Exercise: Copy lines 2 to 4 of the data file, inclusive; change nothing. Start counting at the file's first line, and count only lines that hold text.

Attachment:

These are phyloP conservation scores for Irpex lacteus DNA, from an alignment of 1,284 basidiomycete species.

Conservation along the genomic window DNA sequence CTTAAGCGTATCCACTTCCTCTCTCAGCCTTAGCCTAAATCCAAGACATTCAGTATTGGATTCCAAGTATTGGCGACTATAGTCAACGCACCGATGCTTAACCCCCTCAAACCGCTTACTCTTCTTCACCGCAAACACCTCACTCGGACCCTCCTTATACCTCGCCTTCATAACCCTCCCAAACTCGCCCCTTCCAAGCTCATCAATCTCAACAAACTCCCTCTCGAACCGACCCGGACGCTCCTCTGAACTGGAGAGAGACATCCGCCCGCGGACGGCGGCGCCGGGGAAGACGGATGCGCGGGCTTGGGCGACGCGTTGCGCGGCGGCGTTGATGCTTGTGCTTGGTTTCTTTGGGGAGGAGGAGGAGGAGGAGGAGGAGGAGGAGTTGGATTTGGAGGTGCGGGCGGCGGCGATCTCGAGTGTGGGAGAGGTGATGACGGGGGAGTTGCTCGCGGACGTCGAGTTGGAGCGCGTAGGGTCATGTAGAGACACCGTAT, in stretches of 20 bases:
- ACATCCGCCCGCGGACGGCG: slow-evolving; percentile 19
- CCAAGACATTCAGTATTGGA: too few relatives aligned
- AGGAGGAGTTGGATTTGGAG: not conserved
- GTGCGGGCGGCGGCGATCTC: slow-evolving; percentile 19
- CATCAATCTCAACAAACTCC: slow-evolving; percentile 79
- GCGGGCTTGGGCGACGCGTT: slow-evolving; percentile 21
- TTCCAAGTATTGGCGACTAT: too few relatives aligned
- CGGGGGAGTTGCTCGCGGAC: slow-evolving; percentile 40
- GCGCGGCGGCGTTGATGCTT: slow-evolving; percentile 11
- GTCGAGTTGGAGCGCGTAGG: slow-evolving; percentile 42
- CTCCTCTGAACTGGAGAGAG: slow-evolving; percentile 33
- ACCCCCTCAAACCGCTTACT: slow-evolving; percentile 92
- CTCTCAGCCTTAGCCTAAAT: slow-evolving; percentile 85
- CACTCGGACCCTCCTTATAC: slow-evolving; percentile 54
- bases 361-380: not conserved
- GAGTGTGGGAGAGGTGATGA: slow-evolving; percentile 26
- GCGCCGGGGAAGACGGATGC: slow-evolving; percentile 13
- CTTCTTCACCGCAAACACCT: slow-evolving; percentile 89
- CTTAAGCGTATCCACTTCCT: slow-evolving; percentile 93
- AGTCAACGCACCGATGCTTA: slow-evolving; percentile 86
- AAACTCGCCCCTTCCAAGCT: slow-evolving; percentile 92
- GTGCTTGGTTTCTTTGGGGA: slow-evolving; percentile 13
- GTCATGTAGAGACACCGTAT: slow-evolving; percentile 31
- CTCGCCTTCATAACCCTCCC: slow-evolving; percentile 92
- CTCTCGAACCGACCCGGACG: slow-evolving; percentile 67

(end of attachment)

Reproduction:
Conservation along the genomic window DNA sequence CTTAAGCGTATCCACTTCCTCTCTCAGCCTTAGCCTAAATCCAAGACATTCAGTATTGGATTCCAAGTATTGGCGACTATAGTCAACGCACCGATGCTTAACCCCCTCAAACCGCTTACTCTTCTTCACCGCAAACACCTCACTCGGACCCTCCTTATACCTCGCCTTCATAACCCTCCCAAACTCGCCCCTTCCAAGCTCATCAATCTCAACAAACTCCCTCTCGAACCGACCCGGACGCTCCTCTGAACTGGAGAGAGACATCCGCCCGCGGACGGCGGCGCCGGGGAAGACGGATGCGCGGGCTTGGGCGACGCGTTGCGCGGCGGCGTTGATGCTTGTGCTTGGTTTCTTTGGGGAGGAGGAGGAGGAGGAGGAGGAGGAGGAGTTGGATTTGGAGGTGCGGGCGGCGGCGATCTCGAGTGTGGGAGAGGTGATGACGGGGGAGTTGCTCGCGGACGTCGAGTTGGAGCGCGTAGGGTCATGTAGAGACACCGTAT, in stretches of 20 bases:
- ACATCCGCCCGCGGACGGCG: slow-evolving; percentile 19
- CCAAGACATTCAGTATTGGA: too few relatives aligned